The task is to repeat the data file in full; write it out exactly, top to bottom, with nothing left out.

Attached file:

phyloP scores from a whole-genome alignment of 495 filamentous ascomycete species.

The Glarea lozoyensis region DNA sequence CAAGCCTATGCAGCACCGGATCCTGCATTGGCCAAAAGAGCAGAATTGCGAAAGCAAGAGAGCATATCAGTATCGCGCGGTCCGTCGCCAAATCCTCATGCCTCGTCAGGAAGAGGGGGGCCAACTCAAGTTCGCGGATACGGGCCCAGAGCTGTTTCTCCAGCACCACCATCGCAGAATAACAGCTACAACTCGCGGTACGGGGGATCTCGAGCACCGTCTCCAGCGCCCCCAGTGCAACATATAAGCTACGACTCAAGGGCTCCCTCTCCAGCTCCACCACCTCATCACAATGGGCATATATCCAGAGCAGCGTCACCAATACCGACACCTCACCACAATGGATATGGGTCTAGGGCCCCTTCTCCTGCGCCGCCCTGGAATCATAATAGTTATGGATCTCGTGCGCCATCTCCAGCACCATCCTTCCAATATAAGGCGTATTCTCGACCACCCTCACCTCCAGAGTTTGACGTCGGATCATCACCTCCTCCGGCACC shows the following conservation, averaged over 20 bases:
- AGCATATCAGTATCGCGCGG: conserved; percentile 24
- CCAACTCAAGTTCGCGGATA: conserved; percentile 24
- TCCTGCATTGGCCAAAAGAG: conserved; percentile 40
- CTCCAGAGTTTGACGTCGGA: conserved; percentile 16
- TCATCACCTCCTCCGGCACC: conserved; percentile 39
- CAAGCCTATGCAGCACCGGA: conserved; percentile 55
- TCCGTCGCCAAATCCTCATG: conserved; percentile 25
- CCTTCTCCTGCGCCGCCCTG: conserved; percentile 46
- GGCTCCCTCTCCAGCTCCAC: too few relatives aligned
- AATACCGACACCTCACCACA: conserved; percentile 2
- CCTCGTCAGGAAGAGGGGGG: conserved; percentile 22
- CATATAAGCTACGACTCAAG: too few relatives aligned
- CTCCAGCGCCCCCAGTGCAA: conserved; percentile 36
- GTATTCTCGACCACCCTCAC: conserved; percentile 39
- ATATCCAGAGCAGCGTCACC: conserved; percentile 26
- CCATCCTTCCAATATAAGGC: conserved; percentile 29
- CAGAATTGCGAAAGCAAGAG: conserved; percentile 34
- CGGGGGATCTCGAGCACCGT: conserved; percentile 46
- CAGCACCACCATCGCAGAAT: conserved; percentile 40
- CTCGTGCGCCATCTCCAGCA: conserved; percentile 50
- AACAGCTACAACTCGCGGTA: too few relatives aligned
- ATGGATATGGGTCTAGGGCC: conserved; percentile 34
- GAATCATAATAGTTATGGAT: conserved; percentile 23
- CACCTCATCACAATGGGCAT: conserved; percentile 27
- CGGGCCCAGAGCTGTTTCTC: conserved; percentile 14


phyloP scores from a whole-genome alignment of 495 filamentous ascomycete species.

The Glarea lozoyensis region DNA sequence CAAGCCTATGCAGCACCGGATCCTGCATTGGCCAAAAGAGCAGAATTGCGAAAGCAAGAGAGCATATCAGTATCGCGCGGTCCGTCGCCAAATCCTCATGCCTCGTCAGGAAGAGGGGGGCCAACTCAAGTTCGCGGATACGGGCCCAGAGCTGTTTCTCCAGCACCACCATCGCAGAATAACAGCTACAACTCGCGGTACGGGGGATCTCGAGCACCGTCTCCAGCGCCCCCAGTGCAACATATAAGCTACGACTCAAGGGCTCCCTCTCCAGCTCCACCACCTCATCACAATGGGCATATATCCAGAGCAGCGTCACCAATACCGACACCTCACCACAATGGATATGGGTCTAGGGCCCCTTCTCCTGCGCCGCCCTGGAATCATAATAGTTATGGATCTCGTGCGCCATCTCCAGCACCATCCTTCCAATATAAGGCGTATTCTCGACCACCCTCACCTCCAGAGTTTGACGTCGGATCATCACCTCCTCCGGCACC shows the following conservation, averaged over 20 bases:
- AGCATATCAGTATCGCGCGG: conserved; percentile 24
- CCAACTCAAGTTCGCGGATA: conserved; percentile 24
- TCCTGCATTGGCCAAAAGAG: conserved; percentile 40
- CTCCAGAGTTTGACGTCGGA: conserved; percentile 16
- TCATCACCTCCTCCGGCACC: conserved; percentile 39
- CAAGCCTATGCAGCACCGGA: conserved; percentile 55
- TCCGTCGCCAAATCCTCATG: conserved; percentile 25
- CCTTCTCCTGCGCCGCCCTG: conserved; percentile 46
- GGCTCCCTCTCCAGCTCCAC: too few relatives aligned
- AATACCGACACCTCACCACA: conserved; percentile 2
- CCTCGTCAGGAAGAGGGGGG: conserved; percentile 22
- CATATAAGCTACGACTCAAG: too few relatives aligned
- CTCCAGCGCCCCCAGTGCAA: conserved; percentile 36
- GTATTCTCGACCACCCTCAC: conserved; percentile 39
- ATATCCAGAGCAGCGTCACC: conserved; percentile 26
- CCATCCTTCCAATATAAGGC: conserved; percentile 29
- CAGAATTGCGAAAGCAAGAG: conserved; percentile 34
- CGGGGGATCTCGAGCACCGT: conserved; percentile 46
- CAGCACCACCATCGCAGAAT: conserved; percentile 40
- CTCGTGCGCCATCTCCAGCA: conserved; percentile 50
- AACAGCTACAACTCGCGGTA: too few relatives aligned
- ATGGATATGGGTCTAGGGCC: conserved; percentile 34
- GAATCATAATAGTTATGGAT: conserved; percentile 23
- CACCTCATCACAATGGGCAT: conserved; percentile 27
- CGGGCCCAGAGCTGTTTCTC: conserved; percentile 14